Nostalghia, Italy-USSR, 1983
Dir: Andrei Tarkovsky
Cast: Oleg Yankovsky, Domiziana Giordano, Erland Josephson
Great artists typically take painstaking measures to ensure their work is carefully measured out and executed before being delivered to audiences. In the late 1970s, Andrei Tarkovsky, a noted filmmaker who might be Russia’s most beloved of all directors, was essentially kicked out of his native country and forced to work in other European countries. He was only able to direct two films outside of the USSR, before his untimely death in 1986. The first of these films is Nostalghia, filmed in Italy, and released in 1983.
It is clear from the opening image, that the film would be another soul-searching, thought-provoking effort by Tarkovsky. The change in landscape and language did not affect his ability to direct a film which you could literally pause at any moment and find yourself staring at a painting created by a major artist.
Tarkovsky’s facility to combine sounds and images is a gift very few filmmakers have possessed. His early work such as 1962’s Ivan’s Childhood and 1966’s Andrei Rublev show an emerging talent who had reached a level of maturity far beyond his age. His talents culminated in the 70s with haunting works of art such as Solaris, Zerkalo (The Mirror), and Stalker, his final films in the USSR. Nostalghia is a continuation of the themes Tarkovsky visits and revisits in his work – memories, death, nature, adolescence, God, faith, and motherly love.
The story is about a Russian poet and his female colleague who visit a small Italian town. There, they encounter an aging Italian man who lost his mind years prior and locked himself and his family up in their house for seven years, until they were finally discovered and taken away from him. The poet befriends this man and is asked to fulfill a great deed – to enter a sacred body of water with a candle in hand, which the old man believes will save his town from damnation.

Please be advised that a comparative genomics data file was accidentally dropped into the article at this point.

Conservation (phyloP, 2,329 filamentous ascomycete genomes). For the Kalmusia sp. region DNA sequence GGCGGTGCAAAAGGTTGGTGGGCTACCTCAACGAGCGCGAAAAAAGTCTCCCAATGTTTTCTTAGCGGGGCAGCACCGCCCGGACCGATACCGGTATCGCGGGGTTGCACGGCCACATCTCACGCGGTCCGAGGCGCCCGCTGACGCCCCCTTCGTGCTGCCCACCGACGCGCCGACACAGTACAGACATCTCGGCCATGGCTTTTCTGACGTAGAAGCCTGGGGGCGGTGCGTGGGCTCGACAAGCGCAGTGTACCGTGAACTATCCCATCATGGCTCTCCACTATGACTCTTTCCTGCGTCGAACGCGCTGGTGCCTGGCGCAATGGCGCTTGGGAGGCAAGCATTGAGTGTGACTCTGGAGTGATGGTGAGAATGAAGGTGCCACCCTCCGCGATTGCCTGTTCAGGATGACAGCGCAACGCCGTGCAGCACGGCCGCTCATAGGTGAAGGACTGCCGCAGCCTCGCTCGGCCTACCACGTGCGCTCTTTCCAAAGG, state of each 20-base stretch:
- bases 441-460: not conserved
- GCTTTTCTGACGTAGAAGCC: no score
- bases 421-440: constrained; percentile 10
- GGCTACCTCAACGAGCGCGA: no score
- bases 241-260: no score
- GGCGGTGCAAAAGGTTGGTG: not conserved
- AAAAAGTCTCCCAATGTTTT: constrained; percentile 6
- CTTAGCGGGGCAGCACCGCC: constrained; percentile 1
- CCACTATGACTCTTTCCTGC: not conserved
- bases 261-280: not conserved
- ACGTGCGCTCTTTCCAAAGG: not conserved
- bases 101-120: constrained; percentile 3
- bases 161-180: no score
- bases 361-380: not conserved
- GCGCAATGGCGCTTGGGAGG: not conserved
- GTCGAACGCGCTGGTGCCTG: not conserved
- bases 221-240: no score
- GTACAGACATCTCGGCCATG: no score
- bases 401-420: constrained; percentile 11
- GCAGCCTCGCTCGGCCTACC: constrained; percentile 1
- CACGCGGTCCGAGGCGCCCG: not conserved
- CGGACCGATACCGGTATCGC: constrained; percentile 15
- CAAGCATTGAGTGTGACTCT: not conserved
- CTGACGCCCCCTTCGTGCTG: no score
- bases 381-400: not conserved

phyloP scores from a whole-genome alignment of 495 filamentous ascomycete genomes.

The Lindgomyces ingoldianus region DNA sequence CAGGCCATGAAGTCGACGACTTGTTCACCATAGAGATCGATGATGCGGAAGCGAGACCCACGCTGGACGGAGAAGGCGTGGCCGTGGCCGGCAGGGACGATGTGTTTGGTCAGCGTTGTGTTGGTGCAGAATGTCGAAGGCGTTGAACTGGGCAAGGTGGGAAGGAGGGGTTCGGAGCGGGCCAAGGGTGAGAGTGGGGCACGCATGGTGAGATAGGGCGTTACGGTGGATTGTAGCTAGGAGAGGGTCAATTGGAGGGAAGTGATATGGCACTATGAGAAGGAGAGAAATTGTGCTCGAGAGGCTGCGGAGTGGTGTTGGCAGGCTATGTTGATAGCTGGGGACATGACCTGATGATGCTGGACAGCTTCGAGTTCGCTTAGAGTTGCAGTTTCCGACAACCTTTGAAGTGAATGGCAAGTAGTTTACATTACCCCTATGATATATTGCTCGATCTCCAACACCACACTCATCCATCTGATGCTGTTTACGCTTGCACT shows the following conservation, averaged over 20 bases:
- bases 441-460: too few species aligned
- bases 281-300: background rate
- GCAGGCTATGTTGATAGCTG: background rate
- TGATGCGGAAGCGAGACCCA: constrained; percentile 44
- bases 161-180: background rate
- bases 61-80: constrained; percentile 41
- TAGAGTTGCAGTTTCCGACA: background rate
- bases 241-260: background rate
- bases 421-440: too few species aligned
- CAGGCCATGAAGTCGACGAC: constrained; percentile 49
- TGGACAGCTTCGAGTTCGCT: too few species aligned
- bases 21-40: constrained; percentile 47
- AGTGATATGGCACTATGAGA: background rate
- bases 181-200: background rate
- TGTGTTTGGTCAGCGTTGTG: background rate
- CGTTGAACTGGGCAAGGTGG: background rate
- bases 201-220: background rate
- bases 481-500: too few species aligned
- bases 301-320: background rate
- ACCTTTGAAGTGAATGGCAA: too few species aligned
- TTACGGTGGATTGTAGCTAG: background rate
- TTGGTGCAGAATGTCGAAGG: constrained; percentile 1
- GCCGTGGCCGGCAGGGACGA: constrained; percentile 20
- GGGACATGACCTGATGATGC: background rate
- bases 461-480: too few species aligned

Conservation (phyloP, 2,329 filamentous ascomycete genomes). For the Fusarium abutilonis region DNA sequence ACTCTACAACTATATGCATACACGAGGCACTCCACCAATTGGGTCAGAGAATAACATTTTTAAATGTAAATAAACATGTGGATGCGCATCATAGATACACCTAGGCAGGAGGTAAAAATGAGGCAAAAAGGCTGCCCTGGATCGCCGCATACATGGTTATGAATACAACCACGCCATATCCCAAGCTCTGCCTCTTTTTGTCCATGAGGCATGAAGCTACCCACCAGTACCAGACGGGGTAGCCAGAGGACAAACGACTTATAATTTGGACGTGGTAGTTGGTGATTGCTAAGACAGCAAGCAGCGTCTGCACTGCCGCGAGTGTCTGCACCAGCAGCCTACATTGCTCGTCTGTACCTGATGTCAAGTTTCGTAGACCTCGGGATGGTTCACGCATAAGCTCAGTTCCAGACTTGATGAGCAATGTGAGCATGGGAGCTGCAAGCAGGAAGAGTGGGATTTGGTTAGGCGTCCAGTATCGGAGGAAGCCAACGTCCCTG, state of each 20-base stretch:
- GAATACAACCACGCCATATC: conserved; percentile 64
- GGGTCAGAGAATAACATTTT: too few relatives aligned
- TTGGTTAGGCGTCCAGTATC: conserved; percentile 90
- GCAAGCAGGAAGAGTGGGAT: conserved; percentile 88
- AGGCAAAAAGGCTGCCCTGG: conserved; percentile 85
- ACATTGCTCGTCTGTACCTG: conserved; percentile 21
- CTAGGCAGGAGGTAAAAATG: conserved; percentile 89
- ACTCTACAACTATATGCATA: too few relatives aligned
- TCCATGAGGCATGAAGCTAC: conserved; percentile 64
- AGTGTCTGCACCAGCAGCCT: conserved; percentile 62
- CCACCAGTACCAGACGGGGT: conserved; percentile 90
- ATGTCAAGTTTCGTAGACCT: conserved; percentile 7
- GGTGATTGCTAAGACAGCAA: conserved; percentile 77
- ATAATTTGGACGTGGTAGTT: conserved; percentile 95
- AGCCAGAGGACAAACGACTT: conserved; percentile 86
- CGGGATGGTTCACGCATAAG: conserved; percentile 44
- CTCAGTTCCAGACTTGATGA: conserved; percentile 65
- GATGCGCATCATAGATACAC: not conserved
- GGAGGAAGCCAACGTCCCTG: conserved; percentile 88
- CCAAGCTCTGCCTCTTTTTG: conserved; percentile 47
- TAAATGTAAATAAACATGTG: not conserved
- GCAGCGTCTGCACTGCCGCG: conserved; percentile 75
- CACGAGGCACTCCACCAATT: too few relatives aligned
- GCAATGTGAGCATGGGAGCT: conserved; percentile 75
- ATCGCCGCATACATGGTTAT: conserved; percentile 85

Tarkovsky’s films are sometimes reminiscent of work of other acclaimed filmmakers. Solaris can be seen as the Russian answer to Stanley Kubrick’s 2001: A Space Odyssey. Nostalghia remains very much Bergman-esque, very dark and very surreal. The lead character, Andrei, is haunted by dreams and nightmares of a past life which seem to intersect with the controversial past of the man he befriends. Frequent Bergman collaborator Erland Josephson, stars as the deranged old man. Josephson would also star in Tarkovsky’s last film, The Sacrifice, released in Sweden in 1986, the year of Tarkovsky’s death.
Italy has always been known as a historically rich country, and Tarkovsky manages to elevate the splendor and beauty of the country by carefully photographing characters and well-chosen locations. He also manages to highlight otherwise insignificant objects such as a puddle of water or a lit candle or a bottle standing on the ground growing lonelier as time passes. He takes objects that are usually taken for granted not only in film but in life, and puts them in the throes of the spotlight, as if asking the audience to give their attention not only to the things we typically expect to see in a film, but also these little things, the things we never pay attention to in life, the things that hold a lot of beauty when taken out of context.
Also starring Oleg Yankovsky as the poet, and the beautiful Domiziana Giordano, in her film debut, Andrei Tarkovsky’s Nostalghia takes us on a spiritual trip that makes destinations at the bottom of our souls and at the top of hidden mystics we were unaware existed. This is the work of a master filmmaker, and the culmination of a brilliant career cut short a mere three years later.